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I'd like to ask you about your experiences in developing facebook applications in Python. Which of the popular web frameworks for this language you think best suits this purpose? I know "best" is a very subjective word, so I'm specifically interested in the following:

  • Most reusable libraries. For example one might want to automatically create accounts for new logged in facebook users, but at the same time provide an alternative username + password logging functionality. I need authentication to fit into this nicely.
  • Facebook applications tend to differ from CMS-like sites. They are action intensive. For more complicated use-cases, usually some kind of caching for the data fetched from Open Graph API is required in order to be able to perform some queries on local and facebook data at once (for example join some tables based on friendship relation).
  • I'd definitely prefer popular solutions. They just seem to be much more stable and better thought through. I've previously developed a facebook application in Grails and I as much as I liked the architecture and the general ideas, the amount of bugs and complication that I ran into was just a little bit too much. Also Groovy is still quite an exotic language to develop in, and this time I'm not going to work on my own.

I'm not new to Python, but definitely new to web development in Python. Though after the experience with Grails and all its twists and turns I doubt Python could really scare me.

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3 Answers 3

up vote 9 down vote accepted
+50

I would almost undoubtedly go with Django as the easiest and most popular framework for developing any type of web applications, if there's a need for a full-stack framework.

Specifically, in regards to Django's app universe, it is plentiful with many active applications -- but that has its downfalls too. There's no standard application for any 'one' thing, but there are a few applications that will do basically 90% of all that's needed. Sometimes the code is poorly written, but most of the time, the apps work and do what they are needed to do, so there's almost no need for someone to dive right in to the code.

Narrowing down our options, I have had great luck with Omab's Django-Social-Auth, which was absolutely a snap to integrate. It required 3 variables in my settings.py and I was up and running.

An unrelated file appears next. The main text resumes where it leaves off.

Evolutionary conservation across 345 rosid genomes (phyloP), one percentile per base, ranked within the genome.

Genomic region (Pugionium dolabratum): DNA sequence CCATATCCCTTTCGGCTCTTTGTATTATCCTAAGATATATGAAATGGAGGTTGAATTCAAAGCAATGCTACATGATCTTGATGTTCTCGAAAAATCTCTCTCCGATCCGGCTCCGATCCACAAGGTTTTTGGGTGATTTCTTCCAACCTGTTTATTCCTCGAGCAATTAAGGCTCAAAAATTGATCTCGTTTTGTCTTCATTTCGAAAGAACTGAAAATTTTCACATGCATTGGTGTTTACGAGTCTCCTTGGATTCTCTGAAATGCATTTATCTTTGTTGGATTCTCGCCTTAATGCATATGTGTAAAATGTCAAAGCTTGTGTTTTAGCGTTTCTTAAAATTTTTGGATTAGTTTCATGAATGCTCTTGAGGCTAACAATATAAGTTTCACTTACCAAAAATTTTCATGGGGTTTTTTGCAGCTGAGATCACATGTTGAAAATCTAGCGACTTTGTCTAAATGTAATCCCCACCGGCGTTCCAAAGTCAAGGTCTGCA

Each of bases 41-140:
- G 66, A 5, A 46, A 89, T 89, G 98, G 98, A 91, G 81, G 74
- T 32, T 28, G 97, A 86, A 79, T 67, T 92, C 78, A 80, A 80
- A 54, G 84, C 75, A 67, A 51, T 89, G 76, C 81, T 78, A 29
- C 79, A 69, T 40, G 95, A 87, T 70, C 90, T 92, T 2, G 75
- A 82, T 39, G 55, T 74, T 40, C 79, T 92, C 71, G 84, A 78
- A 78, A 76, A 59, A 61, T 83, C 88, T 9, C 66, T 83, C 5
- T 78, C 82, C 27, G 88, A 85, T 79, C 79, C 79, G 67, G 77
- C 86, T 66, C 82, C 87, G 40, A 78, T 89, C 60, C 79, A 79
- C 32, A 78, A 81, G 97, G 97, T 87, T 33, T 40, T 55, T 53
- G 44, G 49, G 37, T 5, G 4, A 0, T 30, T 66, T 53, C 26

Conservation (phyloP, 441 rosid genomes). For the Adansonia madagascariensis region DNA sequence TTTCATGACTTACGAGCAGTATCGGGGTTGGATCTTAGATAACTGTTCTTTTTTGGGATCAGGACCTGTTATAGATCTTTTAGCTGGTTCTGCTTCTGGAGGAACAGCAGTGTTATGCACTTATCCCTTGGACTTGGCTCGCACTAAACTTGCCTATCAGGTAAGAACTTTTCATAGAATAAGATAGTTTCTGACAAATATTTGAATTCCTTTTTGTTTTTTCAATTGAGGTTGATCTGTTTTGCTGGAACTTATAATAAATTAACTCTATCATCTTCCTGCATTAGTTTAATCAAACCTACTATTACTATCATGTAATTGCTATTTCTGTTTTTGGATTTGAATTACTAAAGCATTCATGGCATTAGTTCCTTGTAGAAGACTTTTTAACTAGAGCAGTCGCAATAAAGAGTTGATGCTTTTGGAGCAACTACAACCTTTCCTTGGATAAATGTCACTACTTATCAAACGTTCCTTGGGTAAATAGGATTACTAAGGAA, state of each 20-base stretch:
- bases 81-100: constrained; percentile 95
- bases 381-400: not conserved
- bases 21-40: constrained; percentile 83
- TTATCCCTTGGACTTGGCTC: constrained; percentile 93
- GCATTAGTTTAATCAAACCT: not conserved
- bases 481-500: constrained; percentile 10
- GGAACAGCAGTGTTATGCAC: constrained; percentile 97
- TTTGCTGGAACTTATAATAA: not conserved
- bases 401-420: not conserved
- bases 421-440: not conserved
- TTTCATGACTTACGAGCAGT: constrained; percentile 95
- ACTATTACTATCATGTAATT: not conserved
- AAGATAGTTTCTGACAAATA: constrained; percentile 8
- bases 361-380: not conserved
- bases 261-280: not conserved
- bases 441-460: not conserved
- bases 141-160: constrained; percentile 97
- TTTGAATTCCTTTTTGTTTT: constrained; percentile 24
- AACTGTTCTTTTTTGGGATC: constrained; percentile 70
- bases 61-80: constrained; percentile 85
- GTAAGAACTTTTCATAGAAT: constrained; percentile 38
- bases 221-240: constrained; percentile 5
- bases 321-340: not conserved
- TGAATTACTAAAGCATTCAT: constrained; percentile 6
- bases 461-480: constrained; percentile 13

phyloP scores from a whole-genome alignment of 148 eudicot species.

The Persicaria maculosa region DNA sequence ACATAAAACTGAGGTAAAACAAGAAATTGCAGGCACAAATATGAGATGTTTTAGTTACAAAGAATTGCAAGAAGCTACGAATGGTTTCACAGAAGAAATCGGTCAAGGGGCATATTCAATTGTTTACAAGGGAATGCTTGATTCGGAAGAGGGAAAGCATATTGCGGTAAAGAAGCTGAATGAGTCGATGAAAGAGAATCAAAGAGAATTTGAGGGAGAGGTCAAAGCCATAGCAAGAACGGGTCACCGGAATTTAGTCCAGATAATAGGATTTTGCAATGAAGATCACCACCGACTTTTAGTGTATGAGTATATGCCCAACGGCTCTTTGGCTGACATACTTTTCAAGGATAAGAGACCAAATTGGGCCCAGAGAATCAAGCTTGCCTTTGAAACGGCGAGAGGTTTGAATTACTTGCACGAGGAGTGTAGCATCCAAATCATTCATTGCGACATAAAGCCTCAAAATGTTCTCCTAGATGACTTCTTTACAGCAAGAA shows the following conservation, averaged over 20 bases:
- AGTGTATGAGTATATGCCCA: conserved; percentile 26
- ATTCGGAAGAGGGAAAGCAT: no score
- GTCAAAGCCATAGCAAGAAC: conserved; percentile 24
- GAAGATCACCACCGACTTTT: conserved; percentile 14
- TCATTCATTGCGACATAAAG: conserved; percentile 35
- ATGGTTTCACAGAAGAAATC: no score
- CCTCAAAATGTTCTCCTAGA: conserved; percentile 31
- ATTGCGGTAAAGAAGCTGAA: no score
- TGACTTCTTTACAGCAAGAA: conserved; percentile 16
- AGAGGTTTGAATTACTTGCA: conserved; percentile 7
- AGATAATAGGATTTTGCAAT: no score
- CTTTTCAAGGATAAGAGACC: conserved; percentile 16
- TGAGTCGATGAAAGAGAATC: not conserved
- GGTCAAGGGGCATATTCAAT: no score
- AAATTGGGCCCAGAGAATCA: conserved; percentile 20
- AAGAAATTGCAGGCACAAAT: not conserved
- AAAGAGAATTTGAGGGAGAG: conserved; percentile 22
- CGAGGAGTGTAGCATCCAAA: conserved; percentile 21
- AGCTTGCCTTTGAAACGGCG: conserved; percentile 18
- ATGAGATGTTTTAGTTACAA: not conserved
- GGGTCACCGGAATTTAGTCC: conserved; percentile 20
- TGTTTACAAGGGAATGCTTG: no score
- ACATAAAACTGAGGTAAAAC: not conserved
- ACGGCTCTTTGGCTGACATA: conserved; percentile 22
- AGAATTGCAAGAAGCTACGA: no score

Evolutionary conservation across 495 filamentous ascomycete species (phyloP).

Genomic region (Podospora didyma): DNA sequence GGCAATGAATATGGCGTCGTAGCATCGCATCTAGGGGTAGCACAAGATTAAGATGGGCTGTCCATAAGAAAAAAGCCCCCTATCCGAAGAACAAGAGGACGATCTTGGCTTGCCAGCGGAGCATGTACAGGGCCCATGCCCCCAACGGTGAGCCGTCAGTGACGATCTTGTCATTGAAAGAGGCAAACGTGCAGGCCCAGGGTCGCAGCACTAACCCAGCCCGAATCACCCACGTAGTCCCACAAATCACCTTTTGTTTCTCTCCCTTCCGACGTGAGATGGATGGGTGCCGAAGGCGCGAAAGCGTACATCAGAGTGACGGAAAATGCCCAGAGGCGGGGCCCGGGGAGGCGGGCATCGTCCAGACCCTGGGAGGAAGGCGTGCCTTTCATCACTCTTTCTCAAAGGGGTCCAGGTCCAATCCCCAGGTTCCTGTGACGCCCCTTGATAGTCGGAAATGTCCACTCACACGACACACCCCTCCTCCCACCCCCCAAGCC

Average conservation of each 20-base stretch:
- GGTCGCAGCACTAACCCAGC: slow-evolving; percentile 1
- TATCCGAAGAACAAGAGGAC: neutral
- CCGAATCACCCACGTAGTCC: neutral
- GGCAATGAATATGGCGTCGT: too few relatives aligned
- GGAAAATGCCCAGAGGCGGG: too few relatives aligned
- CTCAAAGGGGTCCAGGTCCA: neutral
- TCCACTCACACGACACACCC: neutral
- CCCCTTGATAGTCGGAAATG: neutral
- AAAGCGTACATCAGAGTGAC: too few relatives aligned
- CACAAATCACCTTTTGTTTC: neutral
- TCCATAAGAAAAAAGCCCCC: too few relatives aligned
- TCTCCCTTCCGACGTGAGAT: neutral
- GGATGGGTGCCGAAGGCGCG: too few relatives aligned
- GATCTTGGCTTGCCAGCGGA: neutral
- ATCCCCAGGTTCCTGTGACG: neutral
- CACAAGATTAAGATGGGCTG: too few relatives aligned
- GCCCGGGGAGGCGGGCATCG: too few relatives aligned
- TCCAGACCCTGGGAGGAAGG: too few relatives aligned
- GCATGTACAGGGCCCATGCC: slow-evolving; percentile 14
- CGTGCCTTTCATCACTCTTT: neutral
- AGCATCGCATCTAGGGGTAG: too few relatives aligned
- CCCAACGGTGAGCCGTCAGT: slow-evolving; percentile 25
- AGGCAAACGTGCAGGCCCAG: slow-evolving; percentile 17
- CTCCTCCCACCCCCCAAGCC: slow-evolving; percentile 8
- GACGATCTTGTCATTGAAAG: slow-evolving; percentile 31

The only issue might be if you do not want to use the django.contrib.auth.User model, but, if you are not thinking about using that, I would think about that decision twice :)

To narrow it down even further, pyfacebook is another option for integrating Facebook. It comes with a djangofb application so it's just drop, add to settings.py and all is well. It even comes with an example Django application as part of the distribution. I've had pretty good luck with this application, but, I still think Omab's much easier to integrate.

Finally, Facebook's own python-sdk is easy to integrate from a raw standpoint, where they just give you access to their APIs using a simple Python API. However, it seems to cater more to the AppEngine folks, so YMMV.

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Do you think extending the default Django infrastructure (like the mentioned auth.User) is hard? I've heard a lot of voices saying that it's very common to fork projects you find useful, as the general Django approach makes it impossible to do differently. –  julkiewicz Mar 9 '11 at 15:48
    
The double-edged with frameworks, especially full-stack frameworks like Django, is that they enforce style of 'doing things the framework-name-here (i.e. Django) way'. There are some opinionated features, ultimately because the framework maintainers had to make a decision at some point, with their userbase's best interest in mind. That being said, it is still easy to extend the default infrastructure, but just don't expect the defacto django-* plugin universe to comply with your own design opinions :) –  Mahmoud Abdelkader Mar 10 '11 at 0:28
    
Yea, I guess I wanted to ask whether Django's approach to modularity is somehow very different or somewhat substantially limited in comparison to other frameworks out there. I'm willing to conform to the Django way of doing things. It's just that I've read "Django is more suitable for CMS's" so many times, that I somewhat believe there must be something to it. –  julkiewicz Mar 10 '11 at 0:51
    
I went with Django and for the time being I'm satisfied with the choice. Thanks for advice. –  julkiewicz Apr 2 '11 at 14:28

If you do not want to start on Django now. Try learning Flask(which is comparatively a lot easier to begin than Django) and then start building app with Flask.

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I've used Django for quite some time. As of late I use Jinja2 instead. No particular reason, but it's another option

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Hey Blair, thanks for taking the time to start answering questions! It would help round out your answer though if you addressed some of the bullets in the question though, e.g. does Jinja2 seem to have an active group of developers using it? –  Windle Mar 7 '13 at 18:12

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